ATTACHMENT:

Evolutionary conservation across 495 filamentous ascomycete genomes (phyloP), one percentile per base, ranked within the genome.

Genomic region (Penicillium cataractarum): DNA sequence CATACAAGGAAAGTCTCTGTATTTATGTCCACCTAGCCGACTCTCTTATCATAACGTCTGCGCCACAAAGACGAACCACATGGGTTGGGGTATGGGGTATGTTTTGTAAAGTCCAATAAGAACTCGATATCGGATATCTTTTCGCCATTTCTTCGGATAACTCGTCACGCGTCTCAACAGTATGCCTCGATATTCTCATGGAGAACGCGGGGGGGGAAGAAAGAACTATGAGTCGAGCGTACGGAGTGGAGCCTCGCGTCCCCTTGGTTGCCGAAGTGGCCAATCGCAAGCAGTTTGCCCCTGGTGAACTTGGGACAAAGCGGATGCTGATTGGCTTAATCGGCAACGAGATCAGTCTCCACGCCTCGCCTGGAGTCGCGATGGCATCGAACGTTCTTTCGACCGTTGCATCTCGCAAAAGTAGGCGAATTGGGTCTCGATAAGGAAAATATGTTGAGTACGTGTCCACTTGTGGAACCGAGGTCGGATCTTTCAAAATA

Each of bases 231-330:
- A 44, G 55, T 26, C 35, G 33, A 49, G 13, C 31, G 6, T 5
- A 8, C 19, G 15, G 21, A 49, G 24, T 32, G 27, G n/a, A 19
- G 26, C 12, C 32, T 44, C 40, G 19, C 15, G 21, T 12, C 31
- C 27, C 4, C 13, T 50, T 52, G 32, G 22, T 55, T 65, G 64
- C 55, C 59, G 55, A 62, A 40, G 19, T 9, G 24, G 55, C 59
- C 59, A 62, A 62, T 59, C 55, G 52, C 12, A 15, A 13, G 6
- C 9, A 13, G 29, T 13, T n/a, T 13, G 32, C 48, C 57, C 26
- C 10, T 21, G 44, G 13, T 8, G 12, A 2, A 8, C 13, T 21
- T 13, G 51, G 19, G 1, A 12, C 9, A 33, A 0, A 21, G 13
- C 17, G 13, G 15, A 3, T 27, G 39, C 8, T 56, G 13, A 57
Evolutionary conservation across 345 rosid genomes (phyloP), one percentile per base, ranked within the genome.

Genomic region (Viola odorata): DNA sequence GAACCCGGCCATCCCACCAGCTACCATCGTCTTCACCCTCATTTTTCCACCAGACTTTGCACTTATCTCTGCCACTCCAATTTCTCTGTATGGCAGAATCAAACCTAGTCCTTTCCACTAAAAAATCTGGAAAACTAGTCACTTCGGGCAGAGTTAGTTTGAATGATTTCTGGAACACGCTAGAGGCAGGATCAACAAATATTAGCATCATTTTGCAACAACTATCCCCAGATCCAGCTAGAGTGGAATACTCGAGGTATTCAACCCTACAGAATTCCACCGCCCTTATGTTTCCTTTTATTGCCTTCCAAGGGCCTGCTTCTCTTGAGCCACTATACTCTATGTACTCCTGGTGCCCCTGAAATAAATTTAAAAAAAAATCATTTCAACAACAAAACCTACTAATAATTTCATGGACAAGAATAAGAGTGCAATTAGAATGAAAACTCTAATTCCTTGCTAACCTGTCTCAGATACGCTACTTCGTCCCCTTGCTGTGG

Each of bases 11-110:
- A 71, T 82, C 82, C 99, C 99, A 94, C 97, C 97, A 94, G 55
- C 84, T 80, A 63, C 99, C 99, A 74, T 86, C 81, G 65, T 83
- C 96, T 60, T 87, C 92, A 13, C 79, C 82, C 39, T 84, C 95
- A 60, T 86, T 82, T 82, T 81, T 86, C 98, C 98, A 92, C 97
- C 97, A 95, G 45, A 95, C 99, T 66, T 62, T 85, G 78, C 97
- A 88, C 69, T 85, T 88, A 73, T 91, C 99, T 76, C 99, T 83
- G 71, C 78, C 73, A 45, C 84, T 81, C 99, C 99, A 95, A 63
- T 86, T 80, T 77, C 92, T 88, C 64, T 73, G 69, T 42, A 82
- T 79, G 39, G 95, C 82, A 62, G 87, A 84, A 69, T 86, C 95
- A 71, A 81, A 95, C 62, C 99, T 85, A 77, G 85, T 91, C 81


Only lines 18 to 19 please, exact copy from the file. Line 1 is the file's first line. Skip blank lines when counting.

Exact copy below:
- C 84, T 80, A 63, C 99, C 99, A 74, T 86, C 81, G 65, T 83
- C 96, T 60, T 87, C 92, A 13, C 79, C 82, C 39, T 84, C 95